The currency of Maldives is Maldivian rufiyaa (Rf). You can use US Dollar (USD) throughout the country as well. However, it is wholly possible to holiday in the Maldives without even touching cash if you pay via credit card on departure. Major credit cards such as Visa, Amex and MasterCard are accepted in resorts and most guesthouses. The best way to go about a Maldivian holiday is to pre-book your resort inclusive of meal plans. One can only find ATMs on the main island of Male and on-site at the airport. If you use your ATM card in Male, make sure to call your bank beforehand to put a travel alert on it to avoid getting blocked. We suggest that you carry around 800 USD for four nights. However, it is also advisable to have a buffer for 100-200 USD, in case of emergencies.

Currency & ATMs

WiFi and Cellular Services

WiFi is available in all the resorts and most guesthouses. WiFi is available at most restaurants and cafes in the Maldives, so connectivity is not an issue. A SIM card roughly costs 300 MVR. Dhiraagu, and Ooredoo are the Maldives' leading cell phone companies. Out of the two, Ooredoo has better network coverage.

Good To Know

  • Restaurants and cafés in Malé have clean, convenient and free restrooms.
  • Drink adequate fluids to keep yourself hydrated. Long periods of sun exposure could leave you susceptible to heatstroke. It is generally more humid in the Maldives than in India, so carry a small water bottle wherever you go during the day.
  • Beware of coral cuts while snorkelling as corals are poisonous, and the wound takes longer to heal.
  • The minimum age for scuba diving and snorkelling is ten years. However, you can opt for supervised snorkelling if travelling with kids.
  • Remember to carry travel adaptors to safeguard your equipment. Maldives receives 230 Volts, 50Hz and one can use C, D, G, J, K, L sockets and plugs.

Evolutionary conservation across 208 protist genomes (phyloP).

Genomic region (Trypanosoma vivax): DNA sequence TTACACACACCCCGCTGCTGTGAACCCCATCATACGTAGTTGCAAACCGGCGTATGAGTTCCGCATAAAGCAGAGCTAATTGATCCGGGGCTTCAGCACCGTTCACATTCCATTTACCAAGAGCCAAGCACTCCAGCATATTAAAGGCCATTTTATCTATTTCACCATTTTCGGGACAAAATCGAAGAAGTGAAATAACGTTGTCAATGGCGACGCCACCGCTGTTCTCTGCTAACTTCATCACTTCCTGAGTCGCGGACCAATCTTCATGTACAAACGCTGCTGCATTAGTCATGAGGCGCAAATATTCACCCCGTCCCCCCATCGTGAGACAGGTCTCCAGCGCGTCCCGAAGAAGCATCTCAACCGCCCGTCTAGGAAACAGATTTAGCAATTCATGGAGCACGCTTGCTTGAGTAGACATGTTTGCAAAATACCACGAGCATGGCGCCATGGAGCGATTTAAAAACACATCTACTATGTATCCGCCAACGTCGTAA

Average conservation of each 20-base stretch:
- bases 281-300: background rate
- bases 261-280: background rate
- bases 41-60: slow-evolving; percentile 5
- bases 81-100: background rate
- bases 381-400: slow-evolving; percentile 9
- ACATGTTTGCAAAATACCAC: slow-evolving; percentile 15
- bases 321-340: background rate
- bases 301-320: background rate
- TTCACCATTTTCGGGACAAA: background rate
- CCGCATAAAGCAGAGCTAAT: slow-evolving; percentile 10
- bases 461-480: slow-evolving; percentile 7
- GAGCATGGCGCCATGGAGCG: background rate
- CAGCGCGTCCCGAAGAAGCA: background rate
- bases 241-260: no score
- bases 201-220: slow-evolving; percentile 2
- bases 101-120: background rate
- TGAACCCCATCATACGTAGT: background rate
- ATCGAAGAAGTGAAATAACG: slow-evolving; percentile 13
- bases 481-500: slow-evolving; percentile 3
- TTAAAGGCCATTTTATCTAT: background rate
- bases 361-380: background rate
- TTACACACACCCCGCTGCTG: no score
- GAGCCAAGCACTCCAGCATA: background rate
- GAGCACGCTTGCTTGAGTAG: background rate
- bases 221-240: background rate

• If you are over 17 years and are visiting the Maldives, you will be entitled to certain concessions and duty-free entries on some of your goods such as cigarettes, alcohol, cigars, tobacco and perfumes.
Restaurants and cafés

What Should You Pack

  • Remember to carry lots of sunblocks with a good SPF, broad-brimmed hats, and an umbrella to minimize your interaction with the sun.
  • Do not overpack—chances of you donning your swimwear for most of the day are high.
  • Pick cotton or linen clothes and flowy dresses over other fabrics.
  • Do not forget to pack flip-flops and comfortable walking shoes.
  • If you have any medical prescriptions, carry them with you.
What Should you Pack


  • Public display of affection is frowned upon in the local islands of Maldives.
  • Resorts are open to same-sex couple guests, and the couple does not face discrimination, only blushes and awkward stares.
  • Beach exposure and nudity are strictly prohibited. You can wear bikinis on the resort island but not on the local islands.
  • The popular form of greeting is shaking hands with men when you meet them.
  • Eat only with your right hand when dining on an inhabited island because the left hand is considered unclean.
  • Non-Muslims are not permitted to enter mosques anywhere in the Maldives unless they are explicitly invited.
  • Bargaining is not part of Maldivian culture; however, haggling in touristy areas is still tolerable.